New Game+: The bizarre brilliance of Suda51, part two

July 20, 2012

Check out part one of this feature here.

From this point forward, all of Goichi Suda’s projects would veer away from the same brand of craziness that was Killer7, focusing more on developing the gameplay. That’s not to say we never saw more of Suda51 trappings in his games, they just felt more subdued in comparison. Suda and Grasshopper Manufacture went on to create other projects after Killer7, but it wasn’t until 2008’s No More Heroes that we saw their real return to form.

Gameplay-wise, No More Heroes is definitely a large step up from Killer7, with satisfying core mechanics that keep you wanting to play more. It was also one of the few (initially) Wii-exclusive action titles that did not rely on waggle. This alone is one of the main reasons why it stands out in my mind. That being said, there was still a clever use for the motion controls, but it was never overbearing. It simply allowed for a little extra strategy during fights (the position of the Wii Remote, either high or low, was where your beam katana was positioned, which was useful depending on the specific battle) and performing some satisfying finishing moves.  Most of the best Wii titles were ones that never relied too heavily on the motion controls, but used them in a clever way that made it seem perfect for the system.

While it was far from the same level of insanity that Killer7 provided, the story of Travis Touchdown is still odd in many ways. It focuses on his attempt to become the number-one-ranked assassin in the world only to be able to sleep with a woman, which is something you can only expect from Suda. Travis himself is as dorky as can be, but his lack of reluctance for killing hundreds of people in order to achieve his (rather silly) goal makes him seem a lot darker than he first appears to be. At least, you would be thinking that if you weren’t playing a Suda51 game.

Travis is actually an incredibly likable character, even with his desire to kill people for the mere affections of a woman. No one will ever say they can relate to him (at least not entirely), but there’s something endearing about his goals and his almost-childlike nature. This is one of No More Heroes’ biggest strengths: the ridiculous cast of characters. What the series lacks in complex narrative, it more than makes up for with fascinating characters. Every one of the ten assassins that Travis faces is rich with personality and completely original. Even when the sequel ups the number of assassins, you still get a sense of what each character is about and why they do what they do. Both games are brimming with personality.

Even in Killer7, it was made abundantly clear that Suda 51 and his team at Grasshopper had an amazing talent for creating twisted, but entirely entertaining characters. I found myself in love with most of the cast in that title, but it never hit me until I played No More Heroes for the first time that he has a knack for creating characters that stay with you for a long time. Seeing Travis clash with every assassin that is thrown his way is a memorable duel, not just in terms of the fight itself, but seeing those characters interact during the scenes.

Some of these fights even reveal things about Travis’ character in surprisingly subtle ways, including the battles against Shinobu and Holly Summers. Sure, subtlety is not something you think of when No More Heroes comes to mind (thanks in no part to the immature humor that seems to be a large part of many Suda games), but it is there in surprising ways. It was during these moments that I realized just how interesting a character Travis actually is. He hates violence against women and the idea of killing them, even for his (perverted) goal, is something he cannot accept. Because of his characterization in No More Heroes, he still remains my favorite Suda character to date.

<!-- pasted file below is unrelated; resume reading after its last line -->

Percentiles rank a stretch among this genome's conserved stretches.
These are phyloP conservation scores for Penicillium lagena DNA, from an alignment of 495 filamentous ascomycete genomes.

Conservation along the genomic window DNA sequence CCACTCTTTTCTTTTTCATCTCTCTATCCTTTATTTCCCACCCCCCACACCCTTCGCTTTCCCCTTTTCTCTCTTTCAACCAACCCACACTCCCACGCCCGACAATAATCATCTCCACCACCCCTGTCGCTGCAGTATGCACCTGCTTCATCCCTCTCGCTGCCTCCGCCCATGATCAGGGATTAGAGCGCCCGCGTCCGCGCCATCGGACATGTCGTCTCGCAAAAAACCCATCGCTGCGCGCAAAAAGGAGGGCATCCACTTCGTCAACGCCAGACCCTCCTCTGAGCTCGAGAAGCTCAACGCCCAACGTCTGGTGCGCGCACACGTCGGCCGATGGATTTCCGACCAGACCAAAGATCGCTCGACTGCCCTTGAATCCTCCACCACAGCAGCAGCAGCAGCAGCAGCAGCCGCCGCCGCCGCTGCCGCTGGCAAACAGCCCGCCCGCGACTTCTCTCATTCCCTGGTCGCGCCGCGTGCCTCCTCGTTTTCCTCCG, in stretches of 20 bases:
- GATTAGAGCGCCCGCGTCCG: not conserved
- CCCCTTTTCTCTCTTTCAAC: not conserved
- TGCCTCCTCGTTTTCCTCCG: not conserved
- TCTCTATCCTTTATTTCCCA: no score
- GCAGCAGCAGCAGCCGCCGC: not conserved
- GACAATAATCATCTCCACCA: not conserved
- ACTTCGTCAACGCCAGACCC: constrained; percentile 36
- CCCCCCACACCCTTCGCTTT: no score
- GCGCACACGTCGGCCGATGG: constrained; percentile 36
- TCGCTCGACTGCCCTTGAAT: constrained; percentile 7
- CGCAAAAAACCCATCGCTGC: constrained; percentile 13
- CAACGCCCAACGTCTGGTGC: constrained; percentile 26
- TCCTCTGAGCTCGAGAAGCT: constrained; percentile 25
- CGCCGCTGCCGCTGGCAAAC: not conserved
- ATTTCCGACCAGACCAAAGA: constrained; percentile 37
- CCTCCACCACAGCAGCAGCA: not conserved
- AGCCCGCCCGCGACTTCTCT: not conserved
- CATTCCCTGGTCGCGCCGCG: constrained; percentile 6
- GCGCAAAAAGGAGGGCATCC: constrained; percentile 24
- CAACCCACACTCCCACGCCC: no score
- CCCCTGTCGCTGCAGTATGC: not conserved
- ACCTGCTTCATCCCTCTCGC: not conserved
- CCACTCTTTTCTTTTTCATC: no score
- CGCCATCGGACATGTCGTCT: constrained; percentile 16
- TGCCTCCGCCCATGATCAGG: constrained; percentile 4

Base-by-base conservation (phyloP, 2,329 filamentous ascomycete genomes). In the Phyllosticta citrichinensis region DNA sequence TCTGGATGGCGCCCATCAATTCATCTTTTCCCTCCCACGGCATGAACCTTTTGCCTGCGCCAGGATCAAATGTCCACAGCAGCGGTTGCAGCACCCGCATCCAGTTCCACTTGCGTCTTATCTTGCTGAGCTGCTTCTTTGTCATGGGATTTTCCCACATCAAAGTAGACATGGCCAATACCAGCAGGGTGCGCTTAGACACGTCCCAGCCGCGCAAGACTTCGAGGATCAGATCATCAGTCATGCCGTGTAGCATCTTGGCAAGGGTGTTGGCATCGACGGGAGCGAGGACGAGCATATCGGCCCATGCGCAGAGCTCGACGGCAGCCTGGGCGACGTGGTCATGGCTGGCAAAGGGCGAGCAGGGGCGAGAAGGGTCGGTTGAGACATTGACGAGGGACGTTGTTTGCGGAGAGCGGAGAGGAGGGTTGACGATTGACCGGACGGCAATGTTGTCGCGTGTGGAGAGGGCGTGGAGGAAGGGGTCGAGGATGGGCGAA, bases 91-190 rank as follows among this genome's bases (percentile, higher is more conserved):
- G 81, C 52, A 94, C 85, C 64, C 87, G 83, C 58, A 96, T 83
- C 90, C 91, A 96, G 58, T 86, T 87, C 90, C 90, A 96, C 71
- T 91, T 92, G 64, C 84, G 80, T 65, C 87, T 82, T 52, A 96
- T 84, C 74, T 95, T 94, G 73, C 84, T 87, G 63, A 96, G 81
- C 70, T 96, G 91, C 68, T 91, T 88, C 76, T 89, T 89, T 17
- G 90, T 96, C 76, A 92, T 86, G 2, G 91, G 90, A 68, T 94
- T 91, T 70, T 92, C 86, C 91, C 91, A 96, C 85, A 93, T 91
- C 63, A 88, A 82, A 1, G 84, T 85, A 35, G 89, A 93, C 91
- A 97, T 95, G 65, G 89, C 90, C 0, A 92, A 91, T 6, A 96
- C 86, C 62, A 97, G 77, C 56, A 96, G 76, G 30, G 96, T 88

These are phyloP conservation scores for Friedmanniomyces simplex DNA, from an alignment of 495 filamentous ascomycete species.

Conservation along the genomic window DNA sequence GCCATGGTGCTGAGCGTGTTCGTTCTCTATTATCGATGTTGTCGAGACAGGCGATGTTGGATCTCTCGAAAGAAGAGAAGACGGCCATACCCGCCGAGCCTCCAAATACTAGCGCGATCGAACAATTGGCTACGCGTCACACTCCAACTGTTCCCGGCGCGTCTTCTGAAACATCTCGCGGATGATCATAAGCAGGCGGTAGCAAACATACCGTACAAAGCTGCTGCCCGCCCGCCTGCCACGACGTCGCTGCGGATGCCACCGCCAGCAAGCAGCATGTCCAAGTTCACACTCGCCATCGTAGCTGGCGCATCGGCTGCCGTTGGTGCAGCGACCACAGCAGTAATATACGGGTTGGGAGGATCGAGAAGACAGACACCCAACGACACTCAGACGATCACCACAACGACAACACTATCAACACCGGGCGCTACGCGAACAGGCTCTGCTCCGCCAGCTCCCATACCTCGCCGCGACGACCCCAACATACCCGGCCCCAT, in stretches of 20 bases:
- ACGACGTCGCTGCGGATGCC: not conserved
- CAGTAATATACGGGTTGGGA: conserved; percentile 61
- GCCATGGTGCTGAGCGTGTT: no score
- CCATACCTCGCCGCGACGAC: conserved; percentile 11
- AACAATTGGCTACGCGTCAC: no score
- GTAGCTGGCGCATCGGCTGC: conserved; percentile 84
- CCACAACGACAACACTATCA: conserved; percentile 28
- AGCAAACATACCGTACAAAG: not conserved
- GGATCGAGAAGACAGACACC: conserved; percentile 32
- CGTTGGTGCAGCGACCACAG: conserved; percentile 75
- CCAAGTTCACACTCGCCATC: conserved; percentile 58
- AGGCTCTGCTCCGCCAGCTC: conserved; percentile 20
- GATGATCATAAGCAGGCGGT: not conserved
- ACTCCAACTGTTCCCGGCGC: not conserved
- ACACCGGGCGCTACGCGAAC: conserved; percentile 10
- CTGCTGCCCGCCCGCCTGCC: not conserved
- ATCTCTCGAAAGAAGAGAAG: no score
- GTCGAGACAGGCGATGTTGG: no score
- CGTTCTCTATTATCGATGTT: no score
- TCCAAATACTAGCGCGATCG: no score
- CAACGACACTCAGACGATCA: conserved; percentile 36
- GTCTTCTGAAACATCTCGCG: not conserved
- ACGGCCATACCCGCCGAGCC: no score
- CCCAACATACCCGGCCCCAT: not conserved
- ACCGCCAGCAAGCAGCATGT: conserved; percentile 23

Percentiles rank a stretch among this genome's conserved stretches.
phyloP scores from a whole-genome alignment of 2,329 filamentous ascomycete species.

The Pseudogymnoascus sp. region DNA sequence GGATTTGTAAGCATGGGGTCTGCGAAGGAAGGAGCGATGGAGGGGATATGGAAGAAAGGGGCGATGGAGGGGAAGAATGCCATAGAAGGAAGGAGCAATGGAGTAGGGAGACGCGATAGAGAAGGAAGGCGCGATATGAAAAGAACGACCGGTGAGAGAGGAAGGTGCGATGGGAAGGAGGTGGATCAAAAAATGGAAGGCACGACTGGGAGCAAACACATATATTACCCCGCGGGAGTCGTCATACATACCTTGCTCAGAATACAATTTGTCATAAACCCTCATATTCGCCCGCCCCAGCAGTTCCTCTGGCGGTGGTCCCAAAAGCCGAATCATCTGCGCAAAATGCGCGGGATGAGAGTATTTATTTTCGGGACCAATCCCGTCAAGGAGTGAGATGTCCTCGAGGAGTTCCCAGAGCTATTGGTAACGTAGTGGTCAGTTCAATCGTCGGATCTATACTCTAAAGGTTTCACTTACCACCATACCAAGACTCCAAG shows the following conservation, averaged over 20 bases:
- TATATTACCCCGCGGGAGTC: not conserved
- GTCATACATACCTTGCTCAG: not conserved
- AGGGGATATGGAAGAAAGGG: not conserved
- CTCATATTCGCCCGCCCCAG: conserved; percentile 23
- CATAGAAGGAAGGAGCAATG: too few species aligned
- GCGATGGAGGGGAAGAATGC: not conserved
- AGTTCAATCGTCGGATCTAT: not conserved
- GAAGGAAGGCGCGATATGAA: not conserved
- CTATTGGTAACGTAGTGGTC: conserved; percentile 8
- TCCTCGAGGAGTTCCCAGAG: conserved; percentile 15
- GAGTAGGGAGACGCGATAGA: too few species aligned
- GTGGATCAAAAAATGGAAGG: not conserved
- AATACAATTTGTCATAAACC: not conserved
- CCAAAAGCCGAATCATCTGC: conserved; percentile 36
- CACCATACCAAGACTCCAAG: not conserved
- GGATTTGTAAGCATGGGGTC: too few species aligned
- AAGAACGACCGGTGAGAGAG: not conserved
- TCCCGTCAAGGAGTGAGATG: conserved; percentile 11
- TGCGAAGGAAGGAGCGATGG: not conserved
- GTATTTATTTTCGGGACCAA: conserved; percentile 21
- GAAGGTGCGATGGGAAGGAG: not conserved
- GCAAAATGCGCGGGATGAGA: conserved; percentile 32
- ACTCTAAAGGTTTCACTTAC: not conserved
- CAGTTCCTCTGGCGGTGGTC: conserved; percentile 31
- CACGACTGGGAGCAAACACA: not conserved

Despite Suda’s role on this project being less major than the previously mentioned games, Shadows of the Damned offers a lot of similarities in terms of memorable characterization. This is focused less on a cast of supporting characters or memorable villains and more on the character of Garcia Hotspur and his British demon-skull-friend, Johnson, which works in the game’s favor. Garcia is hotheaded and ready to do anything to save his girlfriend, who was dragged to Hell by the lord of the demons, Fleming. And then there’s Johnson, who always remains calm, cool, collected, and eager to help (and also make wisecracks) whenever necessary.

There are specific moments where Garcia and Johnson read storybooks that appear right before major boss battles. While Garcia and Johnson may not be as well-developed as Travis is, through these readings you really learn to appreciate them. My favorite is the one that Garcia attempts to read, as he tries to sound out words with Johnson’s help, which is both hilarious and won me over on his character immediately. I can’t say Garcia and Johnson develop as characters throughout Shadows of the Damned so much as their interactions allow for us, as the player, to better understand and appreciate them in ingenious and hilarious ways. It became apparent that Suda’s influence on this project was there from the very beginning.

Suda51’s ability to craft such compelling and memorable characters through subtle (and sometimes not so subtle) means is one of his greatest strengths as a creative force in this industry. He’s also not afraid to put narrative first, above even gameplay, to create a somewhat lopsided but entirely unforgettable gaming experience. While we may never see a project from him that is quite like Killer7 both in terms of narrative complexity and mechanical simplicity, but his other projects show that he and his team still have plenty of amazing ideas to work with.